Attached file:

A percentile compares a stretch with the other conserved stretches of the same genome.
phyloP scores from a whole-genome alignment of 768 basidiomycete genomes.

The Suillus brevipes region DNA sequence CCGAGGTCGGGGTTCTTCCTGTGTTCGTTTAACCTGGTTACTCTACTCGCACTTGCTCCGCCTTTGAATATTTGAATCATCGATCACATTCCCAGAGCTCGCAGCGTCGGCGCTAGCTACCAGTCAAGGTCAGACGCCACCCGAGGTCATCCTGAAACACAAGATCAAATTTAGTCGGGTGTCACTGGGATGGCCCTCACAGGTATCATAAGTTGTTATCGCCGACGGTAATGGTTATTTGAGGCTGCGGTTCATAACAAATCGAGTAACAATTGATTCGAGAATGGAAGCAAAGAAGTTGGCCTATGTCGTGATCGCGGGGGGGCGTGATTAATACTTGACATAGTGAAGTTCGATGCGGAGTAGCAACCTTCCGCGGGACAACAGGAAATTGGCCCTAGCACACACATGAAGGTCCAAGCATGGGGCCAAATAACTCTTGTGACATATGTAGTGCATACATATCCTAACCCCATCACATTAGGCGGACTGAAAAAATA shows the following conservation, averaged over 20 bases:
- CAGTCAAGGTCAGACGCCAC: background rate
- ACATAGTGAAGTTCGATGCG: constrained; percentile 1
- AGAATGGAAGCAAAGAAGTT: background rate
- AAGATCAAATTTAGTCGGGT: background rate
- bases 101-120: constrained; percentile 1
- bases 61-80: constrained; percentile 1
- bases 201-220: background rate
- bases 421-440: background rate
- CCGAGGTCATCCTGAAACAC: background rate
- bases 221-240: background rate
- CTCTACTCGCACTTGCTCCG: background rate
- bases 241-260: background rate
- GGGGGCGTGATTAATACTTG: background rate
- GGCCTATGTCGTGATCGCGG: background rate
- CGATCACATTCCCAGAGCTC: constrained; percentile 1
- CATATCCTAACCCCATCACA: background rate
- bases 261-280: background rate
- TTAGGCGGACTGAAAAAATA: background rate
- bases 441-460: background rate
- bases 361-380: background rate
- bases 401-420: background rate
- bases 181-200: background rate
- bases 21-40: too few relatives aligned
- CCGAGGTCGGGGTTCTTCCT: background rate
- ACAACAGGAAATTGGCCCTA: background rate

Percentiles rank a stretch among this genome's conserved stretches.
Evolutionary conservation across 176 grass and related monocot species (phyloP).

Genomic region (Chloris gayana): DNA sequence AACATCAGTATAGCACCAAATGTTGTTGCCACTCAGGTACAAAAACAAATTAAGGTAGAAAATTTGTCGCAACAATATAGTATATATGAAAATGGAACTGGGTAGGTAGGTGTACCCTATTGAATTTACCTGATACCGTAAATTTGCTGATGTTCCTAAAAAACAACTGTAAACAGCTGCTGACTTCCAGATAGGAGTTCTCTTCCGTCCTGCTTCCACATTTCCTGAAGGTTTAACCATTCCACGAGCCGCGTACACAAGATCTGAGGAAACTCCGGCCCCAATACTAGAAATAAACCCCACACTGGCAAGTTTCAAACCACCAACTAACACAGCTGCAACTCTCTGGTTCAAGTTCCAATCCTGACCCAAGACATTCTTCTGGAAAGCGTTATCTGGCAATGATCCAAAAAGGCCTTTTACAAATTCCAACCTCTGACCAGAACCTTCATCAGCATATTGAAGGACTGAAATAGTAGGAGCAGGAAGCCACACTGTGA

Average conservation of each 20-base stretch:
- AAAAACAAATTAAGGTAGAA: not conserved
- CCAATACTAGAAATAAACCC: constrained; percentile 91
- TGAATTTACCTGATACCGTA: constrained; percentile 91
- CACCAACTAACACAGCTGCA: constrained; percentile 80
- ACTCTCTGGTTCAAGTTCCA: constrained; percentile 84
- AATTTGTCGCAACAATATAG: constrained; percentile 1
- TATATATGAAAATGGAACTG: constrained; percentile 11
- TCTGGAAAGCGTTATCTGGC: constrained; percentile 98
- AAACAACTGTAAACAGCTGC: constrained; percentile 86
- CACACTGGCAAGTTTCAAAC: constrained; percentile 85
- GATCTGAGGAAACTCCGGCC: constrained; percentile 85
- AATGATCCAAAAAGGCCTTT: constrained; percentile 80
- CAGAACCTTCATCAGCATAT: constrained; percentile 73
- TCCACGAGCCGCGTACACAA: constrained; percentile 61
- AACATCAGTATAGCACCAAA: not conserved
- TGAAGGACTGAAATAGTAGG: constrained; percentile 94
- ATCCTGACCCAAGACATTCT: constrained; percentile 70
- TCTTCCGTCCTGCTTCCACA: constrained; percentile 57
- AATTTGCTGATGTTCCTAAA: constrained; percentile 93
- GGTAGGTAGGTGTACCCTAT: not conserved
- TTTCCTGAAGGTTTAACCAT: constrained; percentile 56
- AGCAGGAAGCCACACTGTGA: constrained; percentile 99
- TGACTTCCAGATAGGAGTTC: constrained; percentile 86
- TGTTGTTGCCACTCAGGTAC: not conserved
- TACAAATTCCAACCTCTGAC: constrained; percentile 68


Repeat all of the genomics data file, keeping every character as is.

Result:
A percentile compares a stretch with the other conserved stretches of the same genome.
phyloP scores from a whole-genome alignment of 768 basidiomycete genomes.

The Suillus brevipes region DNA sequence CCGAGGTCGGGGTTCTTCCTGTGTTCGTTTAACCTGGTTACTCTACTCGCACTTGCTCCGCCTTTGAATATTTGAATCATCGATCACATTCCCAGAGCTCGCAGCGTCGGCGCTAGCTACCAGTCAAGGTCAGACGCCACCCGAGGTCATCCTGAAACACAAGATCAAATTTAGTCGGGTGTCACTGGGATGGCCCTCACAGGTATCATAAGTTGTTATCGCCGACGGTAATGGTTATTTGAGGCTGCGGTTCATAACAAATCGAGTAACAATTGATTCGAGAATGGAAGCAAAGAAGTTGGCCTATGTCGTGATCGCGGGGGGGCGTGATTAATACTTGACATAGTGAAGTTCGATGCGGAGTAGCAACCTTCCGCGGGACAACAGGAAATTGGCCCTAGCACACACATGAAGGTCCAAGCATGGGGCCAAATAACTCTTGTGACATATGTAGTGCATACATATCCTAACCCCATCACATTAGGCGGACTGAAAAAATA shows the following conservation, averaged over 20 bases:
- CAGTCAAGGTCAGACGCCAC: background rate
- ACATAGTGAAGTTCGATGCG: constrained; percentile 1
- AGAATGGAAGCAAAGAAGTT: background rate
- AAGATCAAATTTAGTCGGGT: background rate
- bases 101-120: constrained; percentile 1
- bases 61-80: constrained; percentile 1
- bases 201-220: background rate
- bases 421-440: background rate
- CCGAGGTCATCCTGAAACAC: background rate
- bases 221-240: background rate
- CTCTACTCGCACTTGCTCCG: background rate
- bases 241-260: background rate
- GGGGGCGTGATTAATACTTG: background rate
- GGCCTATGTCGTGATCGCGG: background rate
- CGATCACATTCCCAGAGCTC: constrained; percentile 1
- CATATCCTAACCCCATCACA: background rate
- bases 261-280: background rate
- TTAGGCGGACTGAAAAAATA: background rate
- bases 441-460: background rate
- bases 361-380: background rate
- bases 401-420: background rate
- bases 181-200: background rate
- bases 21-40: too few relatives aligned
- CCGAGGTCGGGGTTCTTCCT: background rate
- ACAACAGGAAATTGGCCCTA: background rate

Percentiles rank a stretch among this genome's conserved stretches.
Evolutionary conservation across 176 grass and related monocot species (phyloP).

Genomic region (Chloris gayana): DNA sequence AACATCAGTATAGCACCAAATGTTGTTGCCACTCAGGTACAAAAACAAATTAAGGTAGAAAATTTGTCGCAACAATATAGTATATATGAAAATGGAACTGGGTAGGTAGGTGTACCCTATTGAATTTACCTGATACCGTAAATTTGCTGATGTTCCTAAAAAACAACTGTAAACAGCTGCTGACTTCCAGATAGGAGTTCTCTTCCGTCCTGCTTCCACATTTCCTGAAGGTTTAACCATTCCACGAGCCGCGTACACAAGATCTGAGGAAACTCCGGCCCCAATACTAGAAATAAACCCCACACTGGCAAGTTTCAAACCACCAACTAACACAGCTGCAACTCTCTGGTTCAAGTTCCAATCCTGACCCAAGACATTCTTCTGGAAAGCGTTATCTGGCAATGATCCAAAAAGGCCTTTTACAAATTCCAACCTCTGACCAGAACCTTCATCAGCATATTGAAGGACTGAAATAGTAGGAGCAGGAAGCCACACTGTGA

Average conservation of each 20-base stretch:
- AAAAACAAATTAAGGTAGAA: not conserved
- CCAATACTAGAAATAAACCC: constrained; percentile 91
- TGAATTTACCTGATACCGTA: constrained; percentile 91
- CACCAACTAACACAGCTGCA: constrained; percentile 80
- ACTCTCTGGTTCAAGTTCCA: constrained; percentile 84
- AATTTGTCGCAACAATATAG: constrained; percentile 1
- TATATATGAAAATGGAACTG: constrained; percentile 11
- TCTGGAAAGCGTTATCTGGC: constrained; percentile 98
- AAACAACTGTAAACAGCTGC: constrained; percentile 86
- CACACTGGCAAGTTTCAAAC: constrained; percentile 85
- GATCTGAGGAAACTCCGGCC: constrained; percentile 85
- AATGATCCAAAAAGGCCTTT: constrained; percentile 80
- CAGAACCTTCATCAGCATAT: constrained; percentile 73
- TCCACGAGCCGCGTACACAA: constrained; percentile 61
- AACATCAGTATAGCACCAAA: not conserved
- TGAAGGACTGAAATAGTAGG: constrained; percentile 94
- ATCCTGACCCAAGACATTCT: constrained; percentile 70
- TCTTCCGTCCTGCTTCCACA: constrained; percentile 57
- AATTTGCTGATGTTCCTAAA: constrained; percentile 93
- GGTAGGTAGGTGTACCCTAT: not conserved
- TTTCCTGAAGGTTTAACCAT: constrained; percentile 56
- AGCAGGAAGCCACACTGTGA: constrained; percentile 99
- TGACTTCCAGATAGGAGTTC: constrained; percentile 86
- TGTTGTTGCCACTCAGGTAC: not conserved
- TACAAATTCCAACCTCTGAC: constrained; percentile 68